Attentional deficit/hyperactivity disorder (ADHD) is a neurodevelopmental disorder that affects individuals across sexes and genders. Despite the name of the disorder and the common depictions from movies or predispositions of what it looks like to have ADHD, there are a few subtypes of ADHD: a) predominantly inattentive, b) predominantly hyperactive, or c) combined type (inattentive and hyperactive). That means that you can meet criteria for the disorder without hyperactivity and impulsivity (or without inattention). While ADHD has been historically associated with higher prominence in males, recent literature sheds light on the unique challenges and manifestations of ADHD in women. This overview aims to provide a science-based perspective on ADHD in women, exploring its prevalence, underdiagnosis, and the impact it can have on different aspects of women’s lives across age.
Notably, while we will explore some of the literature of sex differences in the disorder and presentation, we will also highlight where some of these differences are not neurobiological, but further exacerbated due to societal norms and gender biases in diagnostic bias and culturally-deemed “appropriate” behavior for different genders.
Scientific studies suggest that ADHD manifests differently in men and women, leading to underdiagnosis and misdiagnosis in women. While men with ADHD often exhibit hyperactivity and externalizing behaviors, women with ADHD tend to exhibit more inattentiveness, which can be less visible, but equally disruptive to their daily lives. Check out this article on 4 ways that ADHD symptoms can differ for women.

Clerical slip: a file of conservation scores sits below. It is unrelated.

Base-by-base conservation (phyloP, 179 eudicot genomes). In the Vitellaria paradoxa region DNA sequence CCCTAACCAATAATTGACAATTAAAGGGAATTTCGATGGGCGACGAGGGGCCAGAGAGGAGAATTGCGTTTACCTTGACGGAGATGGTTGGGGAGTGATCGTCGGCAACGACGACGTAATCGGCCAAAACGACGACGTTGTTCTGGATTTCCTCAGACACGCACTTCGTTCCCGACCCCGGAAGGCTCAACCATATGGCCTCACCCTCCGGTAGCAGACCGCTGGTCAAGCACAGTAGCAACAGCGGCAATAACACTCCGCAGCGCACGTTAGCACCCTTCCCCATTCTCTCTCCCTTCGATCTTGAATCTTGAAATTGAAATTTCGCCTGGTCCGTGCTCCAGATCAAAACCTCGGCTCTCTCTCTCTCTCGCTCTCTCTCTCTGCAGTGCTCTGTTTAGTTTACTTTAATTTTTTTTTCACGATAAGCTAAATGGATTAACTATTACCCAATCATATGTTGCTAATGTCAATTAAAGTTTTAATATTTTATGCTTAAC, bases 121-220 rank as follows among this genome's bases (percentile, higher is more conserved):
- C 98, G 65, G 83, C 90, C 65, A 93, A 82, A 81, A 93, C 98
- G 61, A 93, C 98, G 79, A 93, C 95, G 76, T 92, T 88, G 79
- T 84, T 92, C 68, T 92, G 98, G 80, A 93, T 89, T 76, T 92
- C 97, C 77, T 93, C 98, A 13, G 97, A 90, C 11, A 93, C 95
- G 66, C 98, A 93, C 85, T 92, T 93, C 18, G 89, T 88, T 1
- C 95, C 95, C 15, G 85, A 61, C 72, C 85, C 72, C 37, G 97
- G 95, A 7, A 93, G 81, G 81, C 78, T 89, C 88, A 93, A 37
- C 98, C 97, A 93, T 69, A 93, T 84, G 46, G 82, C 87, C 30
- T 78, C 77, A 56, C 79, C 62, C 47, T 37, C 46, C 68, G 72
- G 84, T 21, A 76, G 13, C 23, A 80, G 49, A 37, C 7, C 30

Examining the prevalence of ADHD in men versus women is a complex topic. While research indicates higher prevalence rates of ADHD in males, sex differences in ADHD diagnosis changes across age. The largest discrepancy in ADHD prevalence occurs in childhood and shrinks to nearly equivalent levels by mid-adulthood. Check out this article on “Debunking ADHD stereotypes: it’s not just a boy thing” to explore the reasons for the changing prevalence rates for women across the lifespan.
Prevalence rates of ADHD differ across men and women, but does that mean there are biological reasons for this discrepancy? Check out this article on “is ADHD really different for men and women” to learn more about what the science tells us about biological differences and similarities, as well as the implications of these differences on treatment.
One of the most critical aspects of ADHD in women is the significant underdiagnosis and misdiagnosis. Women are more likely to be diagnosed with anxiety or depression, diagnosed later in life, and show a different symptom presentation of ADHD than men. Check out this article for an in-depth look at the factors contributing to the underidentification of ADHD in women, including the impact on women’s wellbeing.